WASHINGTON -- May 20 -- Wednesdays announcement of an insurance giants buyout of a private water company should set off a warning bell for consumers because the acquisition will likely lead to higher water rates, a loss of local accountability and control, and degradation of customer service, repairs and maintenance.
New York City-based American International Group (AIG) is one of the largest insurance and financial services companies in the world, with revenues of $100 billion in 2004 alone. The company just announced that it will purchase Utilities, Inc., a privately held water and wastewater company, from Dutch-owned Nuon. Utilities is headquartered in Illinois and operates in small suburban and rural communities throughout 17 states, including Arizona, Florida, Georgia, Illinois, Indiana, Kentucky, Louisiana, Maryland, Mississippi, Nevada, New Jersey, North Carolina, Ohio, Pennsylvania, Tennessee, South Carolina and Virginia.
In recent years, AIGlike other large financial firmshas been purchasing energy assets, inexpensively, from energy companies in financial distress. For example, it bought 100 percent ownership of the Southern Star Central natural gas pipeline, which runs from Texas to Wyoming. Now it appears to be moving into yet another essential resource: water.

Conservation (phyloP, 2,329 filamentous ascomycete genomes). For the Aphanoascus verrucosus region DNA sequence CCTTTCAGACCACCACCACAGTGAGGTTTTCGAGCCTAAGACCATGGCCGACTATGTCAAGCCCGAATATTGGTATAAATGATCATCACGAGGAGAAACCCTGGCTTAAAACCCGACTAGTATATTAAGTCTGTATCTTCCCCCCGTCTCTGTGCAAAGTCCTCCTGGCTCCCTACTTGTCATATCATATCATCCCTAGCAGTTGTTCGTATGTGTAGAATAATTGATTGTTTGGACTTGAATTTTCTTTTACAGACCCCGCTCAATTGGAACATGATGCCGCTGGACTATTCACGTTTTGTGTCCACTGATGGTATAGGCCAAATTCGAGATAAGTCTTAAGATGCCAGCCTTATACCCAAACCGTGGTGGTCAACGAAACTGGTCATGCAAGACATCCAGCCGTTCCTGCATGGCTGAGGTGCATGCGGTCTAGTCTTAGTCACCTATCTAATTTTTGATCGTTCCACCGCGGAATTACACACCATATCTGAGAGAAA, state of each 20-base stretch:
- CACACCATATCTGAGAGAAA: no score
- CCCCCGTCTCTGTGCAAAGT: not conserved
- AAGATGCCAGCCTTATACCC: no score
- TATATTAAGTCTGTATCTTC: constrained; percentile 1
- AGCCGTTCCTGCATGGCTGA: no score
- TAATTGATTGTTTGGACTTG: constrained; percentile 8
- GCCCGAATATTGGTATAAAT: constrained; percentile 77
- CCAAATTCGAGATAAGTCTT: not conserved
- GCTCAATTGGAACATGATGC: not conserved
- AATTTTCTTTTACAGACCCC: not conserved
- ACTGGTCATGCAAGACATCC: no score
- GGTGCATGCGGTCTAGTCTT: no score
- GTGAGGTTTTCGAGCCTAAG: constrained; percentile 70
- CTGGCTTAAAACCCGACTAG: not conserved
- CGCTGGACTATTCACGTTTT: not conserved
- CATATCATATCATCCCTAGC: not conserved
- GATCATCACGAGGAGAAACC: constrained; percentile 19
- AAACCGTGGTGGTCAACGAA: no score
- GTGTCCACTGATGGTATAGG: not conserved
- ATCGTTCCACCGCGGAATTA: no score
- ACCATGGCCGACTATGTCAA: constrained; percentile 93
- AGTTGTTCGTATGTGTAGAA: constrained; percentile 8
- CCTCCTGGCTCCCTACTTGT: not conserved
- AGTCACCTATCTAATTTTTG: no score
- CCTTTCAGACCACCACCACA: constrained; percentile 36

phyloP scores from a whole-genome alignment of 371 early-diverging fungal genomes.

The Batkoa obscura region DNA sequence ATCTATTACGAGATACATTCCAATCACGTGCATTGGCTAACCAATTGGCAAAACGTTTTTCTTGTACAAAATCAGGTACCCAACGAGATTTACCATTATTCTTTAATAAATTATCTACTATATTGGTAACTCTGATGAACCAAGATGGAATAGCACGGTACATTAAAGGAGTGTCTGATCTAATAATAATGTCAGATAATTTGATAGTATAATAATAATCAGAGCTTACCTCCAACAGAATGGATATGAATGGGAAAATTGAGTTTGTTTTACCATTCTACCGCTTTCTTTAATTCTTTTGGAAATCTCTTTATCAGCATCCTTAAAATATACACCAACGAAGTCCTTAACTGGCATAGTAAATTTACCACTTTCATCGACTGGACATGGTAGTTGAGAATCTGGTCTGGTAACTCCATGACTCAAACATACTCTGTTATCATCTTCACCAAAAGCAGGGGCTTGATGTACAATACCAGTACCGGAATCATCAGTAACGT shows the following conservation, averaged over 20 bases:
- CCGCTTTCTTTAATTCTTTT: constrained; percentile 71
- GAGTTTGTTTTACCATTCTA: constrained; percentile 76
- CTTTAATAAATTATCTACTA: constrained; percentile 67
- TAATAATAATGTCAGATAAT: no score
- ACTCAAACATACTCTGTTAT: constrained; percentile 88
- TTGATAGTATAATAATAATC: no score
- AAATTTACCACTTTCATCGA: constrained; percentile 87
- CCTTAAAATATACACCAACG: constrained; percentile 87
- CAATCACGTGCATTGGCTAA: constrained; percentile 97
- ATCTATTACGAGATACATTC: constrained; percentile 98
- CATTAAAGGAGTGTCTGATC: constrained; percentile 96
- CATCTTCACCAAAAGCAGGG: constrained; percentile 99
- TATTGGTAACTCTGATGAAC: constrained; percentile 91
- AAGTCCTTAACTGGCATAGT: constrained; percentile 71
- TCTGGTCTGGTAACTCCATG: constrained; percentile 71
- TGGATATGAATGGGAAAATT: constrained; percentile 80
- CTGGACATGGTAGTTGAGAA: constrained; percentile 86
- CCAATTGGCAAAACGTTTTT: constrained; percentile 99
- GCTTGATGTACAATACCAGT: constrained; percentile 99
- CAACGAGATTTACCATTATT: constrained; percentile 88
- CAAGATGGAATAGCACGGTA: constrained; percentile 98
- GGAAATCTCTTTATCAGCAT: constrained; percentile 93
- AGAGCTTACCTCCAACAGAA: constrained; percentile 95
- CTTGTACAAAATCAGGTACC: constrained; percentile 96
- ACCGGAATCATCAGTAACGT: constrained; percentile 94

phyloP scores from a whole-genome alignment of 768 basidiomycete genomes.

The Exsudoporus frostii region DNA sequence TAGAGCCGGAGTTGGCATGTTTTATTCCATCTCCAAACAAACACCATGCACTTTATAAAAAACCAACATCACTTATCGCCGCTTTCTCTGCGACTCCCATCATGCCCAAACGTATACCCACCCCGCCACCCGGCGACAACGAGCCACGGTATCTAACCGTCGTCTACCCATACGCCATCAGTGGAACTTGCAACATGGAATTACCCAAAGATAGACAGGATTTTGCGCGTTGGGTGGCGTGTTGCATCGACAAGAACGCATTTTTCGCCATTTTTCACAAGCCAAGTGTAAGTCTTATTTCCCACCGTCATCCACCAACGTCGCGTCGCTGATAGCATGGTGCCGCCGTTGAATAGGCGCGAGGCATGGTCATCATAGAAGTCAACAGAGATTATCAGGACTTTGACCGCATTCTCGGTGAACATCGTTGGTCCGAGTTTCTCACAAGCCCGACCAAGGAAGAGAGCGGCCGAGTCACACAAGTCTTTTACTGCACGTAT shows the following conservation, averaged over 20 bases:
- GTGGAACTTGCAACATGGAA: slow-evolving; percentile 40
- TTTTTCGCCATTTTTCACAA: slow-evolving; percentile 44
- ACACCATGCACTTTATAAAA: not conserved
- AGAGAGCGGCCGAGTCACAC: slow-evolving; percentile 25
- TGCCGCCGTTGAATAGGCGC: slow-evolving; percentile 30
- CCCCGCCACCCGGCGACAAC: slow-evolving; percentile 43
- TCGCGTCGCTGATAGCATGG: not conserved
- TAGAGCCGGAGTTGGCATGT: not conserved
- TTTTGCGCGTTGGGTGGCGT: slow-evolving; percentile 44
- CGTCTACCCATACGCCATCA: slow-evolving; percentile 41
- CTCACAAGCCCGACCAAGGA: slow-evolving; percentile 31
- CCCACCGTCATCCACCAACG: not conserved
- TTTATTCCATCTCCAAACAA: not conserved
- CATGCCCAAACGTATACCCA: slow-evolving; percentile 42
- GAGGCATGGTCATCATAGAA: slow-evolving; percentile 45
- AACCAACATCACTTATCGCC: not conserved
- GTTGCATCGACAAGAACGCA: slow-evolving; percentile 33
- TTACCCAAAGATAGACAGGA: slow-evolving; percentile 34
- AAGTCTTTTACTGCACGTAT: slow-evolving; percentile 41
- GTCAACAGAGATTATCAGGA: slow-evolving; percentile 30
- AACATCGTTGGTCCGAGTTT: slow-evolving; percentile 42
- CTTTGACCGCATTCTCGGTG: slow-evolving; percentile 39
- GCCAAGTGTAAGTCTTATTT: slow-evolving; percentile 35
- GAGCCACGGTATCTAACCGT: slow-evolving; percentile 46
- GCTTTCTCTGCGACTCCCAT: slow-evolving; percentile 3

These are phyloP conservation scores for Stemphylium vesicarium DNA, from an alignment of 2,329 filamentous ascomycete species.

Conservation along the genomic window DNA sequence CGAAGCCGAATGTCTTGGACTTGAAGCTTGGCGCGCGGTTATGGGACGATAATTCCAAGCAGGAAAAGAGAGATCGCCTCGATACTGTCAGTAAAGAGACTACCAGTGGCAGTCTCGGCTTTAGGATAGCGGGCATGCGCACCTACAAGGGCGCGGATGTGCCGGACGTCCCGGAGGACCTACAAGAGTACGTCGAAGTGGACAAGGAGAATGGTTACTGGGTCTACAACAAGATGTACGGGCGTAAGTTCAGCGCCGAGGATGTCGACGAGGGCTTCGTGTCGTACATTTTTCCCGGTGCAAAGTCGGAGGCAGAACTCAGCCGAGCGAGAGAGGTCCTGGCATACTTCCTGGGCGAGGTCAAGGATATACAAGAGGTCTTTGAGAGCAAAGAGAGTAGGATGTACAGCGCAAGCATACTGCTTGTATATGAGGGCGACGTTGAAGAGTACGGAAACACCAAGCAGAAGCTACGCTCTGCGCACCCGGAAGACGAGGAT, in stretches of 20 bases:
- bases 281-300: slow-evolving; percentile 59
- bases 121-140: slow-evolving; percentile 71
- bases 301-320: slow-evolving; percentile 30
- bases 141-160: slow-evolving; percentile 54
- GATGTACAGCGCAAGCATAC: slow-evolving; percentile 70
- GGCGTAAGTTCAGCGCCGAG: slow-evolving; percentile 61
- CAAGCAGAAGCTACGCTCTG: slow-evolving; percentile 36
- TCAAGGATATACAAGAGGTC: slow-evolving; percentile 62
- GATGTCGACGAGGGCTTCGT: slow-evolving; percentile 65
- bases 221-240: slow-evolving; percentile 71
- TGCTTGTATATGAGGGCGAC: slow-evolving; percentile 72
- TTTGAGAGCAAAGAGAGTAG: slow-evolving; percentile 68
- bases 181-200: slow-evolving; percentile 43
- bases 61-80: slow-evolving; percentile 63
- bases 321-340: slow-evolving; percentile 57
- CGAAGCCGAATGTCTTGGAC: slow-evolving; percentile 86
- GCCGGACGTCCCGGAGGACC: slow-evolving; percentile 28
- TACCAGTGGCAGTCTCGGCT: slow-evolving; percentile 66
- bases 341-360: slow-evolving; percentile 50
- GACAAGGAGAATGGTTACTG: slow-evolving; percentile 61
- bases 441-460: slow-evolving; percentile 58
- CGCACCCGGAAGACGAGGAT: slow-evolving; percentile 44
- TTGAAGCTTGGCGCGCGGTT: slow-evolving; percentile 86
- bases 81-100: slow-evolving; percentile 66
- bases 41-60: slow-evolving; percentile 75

Though small by comparison to water industry giants such as Veolia, United Water or American Water, Utilities claims it is the largest privately held water utility in the country. With AIGs acquisition, water and wastewater service in the small communities served by Utilities will no longer be owned by a privately held company but by a publicly traded corporation under market performance pressures. Experience shows that the desire by similar corporations for profit supercedes any concern over customer satisfaction, reliability of service or reasonable rates.
More alarming is AIGs recent track record. The company has been plagued with allegations of widespread scandals and fraud. It was named as a co-conspirator on charges of widespread bid-rigging along with another insurance company, Marsh & McLennan. This does not bode well for Utilities water customers.
When investment banks and insurance companies gobble up our public services to squeeze out profits, consumers are almost always on the losing end of the deal. No company invests in a utility company to improve customer satisfaction. Rather, these companies eye utilities with shareholder satisfaction in mind, which translates into making money off them. That money can only come from consumers wallets through escalating rates.
Public Citizen urges the regulatory agencies in the states where Utilities operates to be vigilant in monitoring rate hike requests in the next couple of years. This dangerous trend could do significant damage to consumers and to our economy.
To learn more about AIG and where Utilities operates, click here.